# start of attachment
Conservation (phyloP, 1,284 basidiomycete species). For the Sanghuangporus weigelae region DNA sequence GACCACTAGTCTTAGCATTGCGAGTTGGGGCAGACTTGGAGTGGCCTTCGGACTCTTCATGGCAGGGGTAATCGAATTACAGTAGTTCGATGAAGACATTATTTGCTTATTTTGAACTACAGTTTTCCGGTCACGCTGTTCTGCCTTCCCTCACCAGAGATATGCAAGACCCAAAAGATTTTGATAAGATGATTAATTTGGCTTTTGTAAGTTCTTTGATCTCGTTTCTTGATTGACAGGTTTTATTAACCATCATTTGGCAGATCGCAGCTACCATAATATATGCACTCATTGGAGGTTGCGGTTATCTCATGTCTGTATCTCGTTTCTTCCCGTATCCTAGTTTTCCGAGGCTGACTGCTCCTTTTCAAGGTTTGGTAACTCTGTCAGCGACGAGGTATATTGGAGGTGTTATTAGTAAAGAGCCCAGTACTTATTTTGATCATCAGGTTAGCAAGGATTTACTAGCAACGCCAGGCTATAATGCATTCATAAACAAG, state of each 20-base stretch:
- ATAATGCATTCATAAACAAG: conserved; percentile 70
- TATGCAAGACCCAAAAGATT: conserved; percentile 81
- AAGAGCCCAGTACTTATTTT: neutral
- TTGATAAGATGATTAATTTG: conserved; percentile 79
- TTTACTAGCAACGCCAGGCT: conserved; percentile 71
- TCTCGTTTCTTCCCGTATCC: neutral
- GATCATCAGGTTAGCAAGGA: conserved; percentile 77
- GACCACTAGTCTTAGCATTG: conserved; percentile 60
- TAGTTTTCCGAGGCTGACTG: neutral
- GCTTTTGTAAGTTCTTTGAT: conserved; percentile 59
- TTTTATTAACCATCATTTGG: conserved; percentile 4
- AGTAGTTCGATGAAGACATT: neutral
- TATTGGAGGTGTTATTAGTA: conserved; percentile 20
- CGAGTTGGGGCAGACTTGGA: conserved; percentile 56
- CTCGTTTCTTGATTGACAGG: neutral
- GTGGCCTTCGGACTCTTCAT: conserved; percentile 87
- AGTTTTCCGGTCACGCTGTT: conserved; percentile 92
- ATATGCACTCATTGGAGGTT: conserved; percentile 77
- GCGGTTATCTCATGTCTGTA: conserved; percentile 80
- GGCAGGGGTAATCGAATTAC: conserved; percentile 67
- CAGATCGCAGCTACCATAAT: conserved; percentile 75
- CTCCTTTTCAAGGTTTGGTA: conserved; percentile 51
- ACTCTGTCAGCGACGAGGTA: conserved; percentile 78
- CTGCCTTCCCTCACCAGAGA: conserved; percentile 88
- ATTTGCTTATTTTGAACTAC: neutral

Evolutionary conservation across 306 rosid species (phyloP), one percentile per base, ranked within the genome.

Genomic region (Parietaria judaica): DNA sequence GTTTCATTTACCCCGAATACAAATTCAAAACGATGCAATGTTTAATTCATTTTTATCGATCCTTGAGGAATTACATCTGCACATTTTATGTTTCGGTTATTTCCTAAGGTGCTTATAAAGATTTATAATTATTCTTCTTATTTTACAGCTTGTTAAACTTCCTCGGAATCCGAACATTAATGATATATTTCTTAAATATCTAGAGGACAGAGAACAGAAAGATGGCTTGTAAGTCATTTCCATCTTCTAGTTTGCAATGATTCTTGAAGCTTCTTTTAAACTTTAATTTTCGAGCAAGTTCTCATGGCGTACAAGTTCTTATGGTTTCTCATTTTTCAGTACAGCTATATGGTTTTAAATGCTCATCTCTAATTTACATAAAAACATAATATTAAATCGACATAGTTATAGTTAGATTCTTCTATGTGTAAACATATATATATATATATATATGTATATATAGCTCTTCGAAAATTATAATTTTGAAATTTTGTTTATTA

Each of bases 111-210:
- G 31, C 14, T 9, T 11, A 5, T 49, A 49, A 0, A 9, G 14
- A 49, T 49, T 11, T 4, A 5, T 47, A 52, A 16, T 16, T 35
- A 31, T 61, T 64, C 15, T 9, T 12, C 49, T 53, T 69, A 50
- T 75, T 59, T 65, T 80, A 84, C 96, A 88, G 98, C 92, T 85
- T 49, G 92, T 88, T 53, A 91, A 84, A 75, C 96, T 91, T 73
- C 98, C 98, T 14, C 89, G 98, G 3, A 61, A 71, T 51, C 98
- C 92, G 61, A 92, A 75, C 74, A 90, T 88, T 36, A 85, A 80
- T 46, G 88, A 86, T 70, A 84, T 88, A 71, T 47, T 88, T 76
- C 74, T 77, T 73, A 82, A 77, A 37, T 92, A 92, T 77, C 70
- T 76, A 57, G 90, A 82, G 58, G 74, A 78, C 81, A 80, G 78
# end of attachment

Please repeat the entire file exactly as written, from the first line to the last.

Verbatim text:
Conservation (phyloP, 1,284 basidiomycete species). For the Sanghuangporus weigelae region DNA sequence GACCACTAGTCTTAGCATTGCGAGTTGGGGCAGACTTGGAGTGGCCTTCGGACTCTTCATGGCAGGGGTAATCGAATTACAGTAGTTCGATGAAGACATTATTTGCTTATTTTGAACTACAGTTTTCCGGTCACGCTGTTCTGCCTTCCCTCACCAGAGATATGCAAGACCCAAAAGATTTTGATAAGATGATTAATTTGGCTTTTGTAAGTTCTTTGATCTCGTTTCTTGATTGACAGGTTTTATTAACCATCATTTGGCAGATCGCAGCTACCATAATATATGCACTCATTGGAGGTTGCGGTTATCTCATGTCTGTATCTCGTTTCTTCCCGTATCCTAGTTTTCCGAGGCTGACTGCTCCTTTTCAAGGTTTGGTAACTCTGTCAGCGACGAGGTATATTGGAGGTGTTATTAGTAAAGAGCCCAGTACTTATTTTGATCATCAGGTTAGCAAGGATTTACTAGCAACGCCAGGCTATAATGCATTCATAAACAAG, state of each 20-base stretch:
- ATAATGCATTCATAAACAAG: conserved; percentile 70
- TATGCAAGACCCAAAAGATT: conserved; percentile 81
- AAGAGCCCAGTACTTATTTT: neutral
- TTGATAAGATGATTAATTTG: conserved; percentile 79
- TTTACTAGCAACGCCAGGCT: conserved; percentile 71
- TCTCGTTTCTTCCCGTATCC: neutral
- GATCATCAGGTTAGCAAGGA: conserved; percentile 77
- GACCACTAGTCTTAGCATTG: conserved; percentile 60
- TAGTTTTCCGAGGCTGACTG: neutral
- GCTTTTGTAAGTTCTTTGAT: conserved; percentile 59
- TTTTATTAACCATCATTTGG: conserved; percentile 4
- AGTAGTTCGATGAAGACATT: neutral
- TATTGGAGGTGTTATTAGTA: conserved; percentile 20
- CGAGTTGGGGCAGACTTGGA: conserved; percentile 56
- CTCGTTTCTTGATTGACAGG: neutral
- GTGGCCTTCGGACTCTTCAT: conserved; percentile 87
- AGTTTTCCGGTCACGCTGTT: conserved; percentile 92
- ATATGCACTCATTGGAGGTT: conserved; percentile 77
- GCGGTTATCTCATGTCTGTA: conserved; percentile 80
- GGCAGGGGTAATCGAATTAC: conserved; percentile 67
- CAGATCGCAGCTACCATAAT: conserved; percentile 75
- CTCCTTTTCAAGGTTTGGTA: conserved; percentile 51
- ACTCTGTCAGCGACGAGGTA: conserved; percentile 78
- CTGCCTTCCCTCACCAGAGA: conserved; percentile 88
- ATTTGCTTATTTTGAACTAC: neutral

Evolutionary conservation across 306 rosid species (phyloP), one percentile per base, ranked within the genome.

Genomic region (Parietaria judaica): DNA sequence GTTTCATTTACCCCGAATACAAATTCAAAACGATGCAATGTTTAATTCATTTTTATCGATCCTTGAGGAATTACATCTGCACATTTTATGTTTCGGTTATTTCCTAAGGTGCTTATAAAGATTTATAATTATTCTTCTTATTTTACAGCTTGTTAAACTTCCTCGGAATCCGAACATTAATGATATATTTCTTAAATATCTAGAGGACAGAGAACAGAAAGATGGCTTGTAAGTCATTTCCATCTTCTAGTTTGCAATGATTCTTGAAGCTTCTTTTAAACTTTAATTTTCGAGCAAGTTCTCATGGCGTACAAGTTCTTATGGTTTCTCATTTTTCAGTACAGCTATATGGTTTTAAATGCTCATCTCTAATTTACATAAAAACATAATATTAAATCGACATAGTTATAGTTAGATTCTTCTATGTGTAAACATATATATATATATATATATGTATATATAGCTCTTCGAAAATTATAATTTTGAAATTTTGTTTATTA

Each of bases 111-210:
- G 31, C 14, T 9, T 11, A 5, T 49, A 49, A 0, A 9, G 14
- A 49, T 49, T 11, T 4, A 5, T 47, A 52, A 16, T 16, T 35
- A 31, T 61, T 64, C 15, T 9, T 12, C 49, T 53, T 69, A 50
- T 75, T 59, T 65, T 80, A 84, C 96, A 88, G 98, C 92, T 85
- T 49, G 92, T 88, T 53, A 91, A 84, A 75, C 96, T 91, T 73
- C 98, C 98, T 14, C 89, G 98, G 3, A 61, A 71, T 51, C 98
- C 92, G 61, A 92, A 75, C 74, A 90, T 88, T 36, A 85, A 80
- T 46, G 88, A 86, T 70, A 84, T 88, A 71, T 47, T 88, T 76
- C 74, T 77, T 73, A 82, A 77, A 37, T 92, A 92, T 77, C 70
- T 76, A 57, G 90, A 82, G 58, G 74, A 78, C 81, A 80, G 78